This scenario is alot closer than most people think (Dec 21st, 2012 sounds about right) - until then, it would be a wise idea for people to be educated on the societal implications that Nanotechnology is going to bring to the world, otherwise people are going to have a really tough time making the mandatory transition that will be required to live in a Nanotech world.
  • Which corporation owns them now?

    Lycos, I think, via Wired. What's your point? They were acquired before it was cool to be acquired - and have long predicted the same outcome for other new media firms. They've had a lot of really prescient commentary over the years. Pretty much every other media source is corporate owned, or is even a corporation in itself (NYTimes, anyone?). In fact, why are you posting to slashdot? We know it's just a corporate mouthpiece now, too, right?

    Suck readers got over the acquisition years ago. You can too.

    ---

  • The reigning notion today is that the laws of economics are not, after all, suspended in cyberspace like the laws of gravity in outer space.

    Oh dear God! The whole Universe is going to come apart! The earth will be flung from the solar system! I hope I can get a good winter coat.


  • Ruthless as the RIAA, mean as the MPAA, the software industry provides a near perfect model for anyone who wants to turn infinitely reproducible silver discs into endless buckets of cash.

    And without all the awkwardness of actually providing a product or service, too.


    People may bitch this out but what some people fail to realize is both the MPAA and RIAA is a business, a business that will protect what they feel is their property, even if it means dragging everyone, their co-lo's, ISP's, etc, etc, to court, and failure to realize business will always give someone biased opinions on the subject altogether.

    MPAA has been around for about 80 years, and they've done a pretty good job of promoting films. Now their other business includes making sure no one pirates a movie. Something (piracy) which does cost billions of dollars in revenue. So place yourself in their shoes. Sure we may see them as having misplaced actions by suing everyone but this is what their company does. If it were your money, you would do the same.

    RIAA same rules apply. These are businesses, and while we may view their actions as bullyish, misplaced, right winged, or which ever term you want to interject, in their eyes it's the right actions to take.

    On the subject of Open Source software, etc., as I've stated before I would like to see a non biased "WORLDWIDE" (not solely US based) consortium to have one definitive license scheme which all vendors and developers can agree on. With this 26 licenses deal, its just a crock of he said/she said'ish bullshit adding to the confusion of it all. If its open source it free for crying out loud. Free to download and use for your own purposes, should you tweak anything, retain the original copyrights and add to it. Whats the big ass deal?

    The need for everyone and their mother to have their own licensing schemes devalues the overall appeal of taking any of the licensing serious. Who the hell is sole provider of which license is right? Richard Stallman? Give me a break why? Why should we listen to him as opposed to listening to Person X? Understand what I'm trying to convey?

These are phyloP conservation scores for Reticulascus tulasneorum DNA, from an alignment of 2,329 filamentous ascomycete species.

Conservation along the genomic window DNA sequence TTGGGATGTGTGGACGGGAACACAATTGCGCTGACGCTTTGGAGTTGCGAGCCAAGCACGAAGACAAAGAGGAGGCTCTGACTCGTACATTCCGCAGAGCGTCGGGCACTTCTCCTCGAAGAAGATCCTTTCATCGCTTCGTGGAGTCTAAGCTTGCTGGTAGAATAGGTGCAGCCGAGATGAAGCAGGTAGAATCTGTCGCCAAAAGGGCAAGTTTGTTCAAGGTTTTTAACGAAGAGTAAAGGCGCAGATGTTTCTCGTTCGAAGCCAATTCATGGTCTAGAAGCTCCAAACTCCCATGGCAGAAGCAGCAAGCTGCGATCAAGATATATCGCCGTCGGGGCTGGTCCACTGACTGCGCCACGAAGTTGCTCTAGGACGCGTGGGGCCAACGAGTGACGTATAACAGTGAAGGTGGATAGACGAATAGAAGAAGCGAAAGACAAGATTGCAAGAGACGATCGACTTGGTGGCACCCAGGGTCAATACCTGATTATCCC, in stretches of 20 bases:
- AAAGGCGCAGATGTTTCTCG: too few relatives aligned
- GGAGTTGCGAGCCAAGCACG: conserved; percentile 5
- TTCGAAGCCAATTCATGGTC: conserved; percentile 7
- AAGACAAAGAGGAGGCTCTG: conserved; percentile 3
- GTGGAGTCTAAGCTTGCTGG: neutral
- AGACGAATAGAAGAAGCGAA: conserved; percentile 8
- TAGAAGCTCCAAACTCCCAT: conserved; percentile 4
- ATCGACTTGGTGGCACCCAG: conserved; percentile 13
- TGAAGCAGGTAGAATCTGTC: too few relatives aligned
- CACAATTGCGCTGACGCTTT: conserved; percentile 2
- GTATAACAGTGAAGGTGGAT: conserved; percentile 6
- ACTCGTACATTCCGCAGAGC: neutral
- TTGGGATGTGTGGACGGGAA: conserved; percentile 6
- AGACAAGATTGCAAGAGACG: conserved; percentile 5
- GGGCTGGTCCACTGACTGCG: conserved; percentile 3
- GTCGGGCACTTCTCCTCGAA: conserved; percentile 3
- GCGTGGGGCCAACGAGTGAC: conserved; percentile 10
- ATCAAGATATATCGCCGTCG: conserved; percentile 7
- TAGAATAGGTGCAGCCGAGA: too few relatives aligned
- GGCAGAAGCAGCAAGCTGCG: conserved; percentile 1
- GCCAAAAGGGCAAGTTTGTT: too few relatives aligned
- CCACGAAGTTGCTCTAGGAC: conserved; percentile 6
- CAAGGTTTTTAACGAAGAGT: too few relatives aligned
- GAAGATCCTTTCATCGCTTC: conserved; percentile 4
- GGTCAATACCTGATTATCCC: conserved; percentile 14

Gut Miwk? [antioffline.com]

  • Information may not want anything in particular, but I'm pretty sure for any given piece of information, there is at least 1 person in our collective 6 billion that is willing to distribute it on the Web for free. One is all it takes.
  • ..how on earth we could ever be a going business if we gave away our content for free"

    Hmmm...That guy ever watched TV? Or listened to the radio?

    People don't much care to pay for content. At least, to pay very much. The real motivation for content creation from a fiscal perspective is to sell advertising. That's where CBS, NBC, et al make their money.It's where Radio stations make their money. Even magazines make most of thier money that way. I think we all know that.

  • Kind of like sampling? Grab an existing song and hack it up?
    Could underground collaborative music ever break into the charts? I suspect there's a lot of music that's popular by virtue of the marketing muscle behind it rather than the actual quality of the music.
  • A good businessman doesnt care that he makes millions, he just wants more. Look at Bill Gates for example. A horrible human being, but a pretty effective businessman.

    While I think that you're right (unfortunately), I think it's pretty dangerous to make the distinction between a good human and a good businessman. Why develop completely separate personas and standards for how you live your life? I'm not a peaceful, nice guy 16 hours a day, and a ruthless, mean, sonofabitch 8 hours a day at work. So while the businessman of your above comment may be good at making money, he's not good for much else. That's a pretty realistic assessment of things, I think. It's unfortunate that to succeed in business you need to become an awful person in the process.

    Not that I personally know any CEO's of any megacorporations, but judging by their business practices, I doubt that people like Rupert Murdoch are the nicest guys around. Hopefully someday becoming an "effective businessman" doesn't necessitate becoming a "horrible human being". Observing the ruthlessness of their business practices though, I don't think "success" (on a grand financial level) will happen for said nice guy. Oh well.

    iluvpr0n.
  • DOE! that's not what I want to hear.. next thing you know the RIAA is going to move to a three year [slashdot.org] licensing model for CD's.
  • That's right!! And by 2001 we'll only work two days a week, and have colonies on the moon, and...

    Oh.... :(

  • by Decado ( 207907 ) on Friday May 11, 2001 @09:43AM (#229877)

    Lets now go and take that quote in context: